Fishing jobs go as anger over trawler licences grow
THE Icelandic fishing company VSV in the Westman islands is laying off 41 of its staff and is also putting one of its trawlers up for sale.
This represents about 13 per cent of the total workforce. The job losses are made up of 30 men from the trawler Ganda VE which is being sold and a further 11 shore workers.
The move follows the Government decision to treble the price trawler firms have to pay for their licences to fish. A reduction in cod quota in that particular region (the overall Icelandic cod quota is going up in two months time) are blamed for the decision.
The redundancy of 40 workers may not seem a lot, but in a country with a population of just 330,000 it would be the equivalent of some 2,000 people losing their jobs in a country like the UK. Also there is very little alternative work outside the seafood industry in that part of Iceland. VSV also said it is to undertake a review of the company's operations and added that further streamlining was possible.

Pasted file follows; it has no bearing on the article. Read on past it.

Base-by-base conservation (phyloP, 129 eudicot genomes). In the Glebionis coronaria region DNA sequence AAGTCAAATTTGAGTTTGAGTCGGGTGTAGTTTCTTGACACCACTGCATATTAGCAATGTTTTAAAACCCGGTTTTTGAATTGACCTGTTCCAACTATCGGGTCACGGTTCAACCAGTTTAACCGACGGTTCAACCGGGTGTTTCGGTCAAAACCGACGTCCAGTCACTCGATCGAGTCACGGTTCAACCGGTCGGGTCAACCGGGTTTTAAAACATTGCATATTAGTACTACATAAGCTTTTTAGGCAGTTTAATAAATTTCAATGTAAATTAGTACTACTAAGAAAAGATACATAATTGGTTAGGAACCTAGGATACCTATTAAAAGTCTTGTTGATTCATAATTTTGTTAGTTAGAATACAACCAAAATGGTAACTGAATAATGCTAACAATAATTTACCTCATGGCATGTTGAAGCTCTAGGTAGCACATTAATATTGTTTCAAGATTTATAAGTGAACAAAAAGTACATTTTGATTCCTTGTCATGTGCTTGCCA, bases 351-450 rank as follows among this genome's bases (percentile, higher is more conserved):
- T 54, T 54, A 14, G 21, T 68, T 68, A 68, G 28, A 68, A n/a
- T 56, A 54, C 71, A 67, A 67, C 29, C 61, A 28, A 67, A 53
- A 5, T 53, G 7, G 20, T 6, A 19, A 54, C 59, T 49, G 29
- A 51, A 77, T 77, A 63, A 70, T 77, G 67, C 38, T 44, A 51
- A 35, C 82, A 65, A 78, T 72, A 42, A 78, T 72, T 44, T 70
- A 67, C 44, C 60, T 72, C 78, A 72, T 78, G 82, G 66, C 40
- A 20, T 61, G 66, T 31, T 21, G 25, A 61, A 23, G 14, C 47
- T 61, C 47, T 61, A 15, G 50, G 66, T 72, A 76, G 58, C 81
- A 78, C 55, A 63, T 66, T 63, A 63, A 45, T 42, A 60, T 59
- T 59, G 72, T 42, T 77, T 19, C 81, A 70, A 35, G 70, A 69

VSV said in a statement that it did not take the decision lightly as many of the staff had worked for the company for a long time. It was well aware of the social impact, but no-one should be surprised given the huge increase in catch licence fees which were taken contrary to warnings from several quarters including some of the government's own consultants.
The company also had a responsibility to reduce its operating costs VSV was founded just after the Second World War in 1946 by numerous fishing companies in the Westman islands coming together. It operates a fleet of eight fishing vessels plus seafood processing plants. With around 500 employees working at sea and ashore it is a major employer in that part of Iceland. VSV also has an active fish sales and marketing subsidiary company.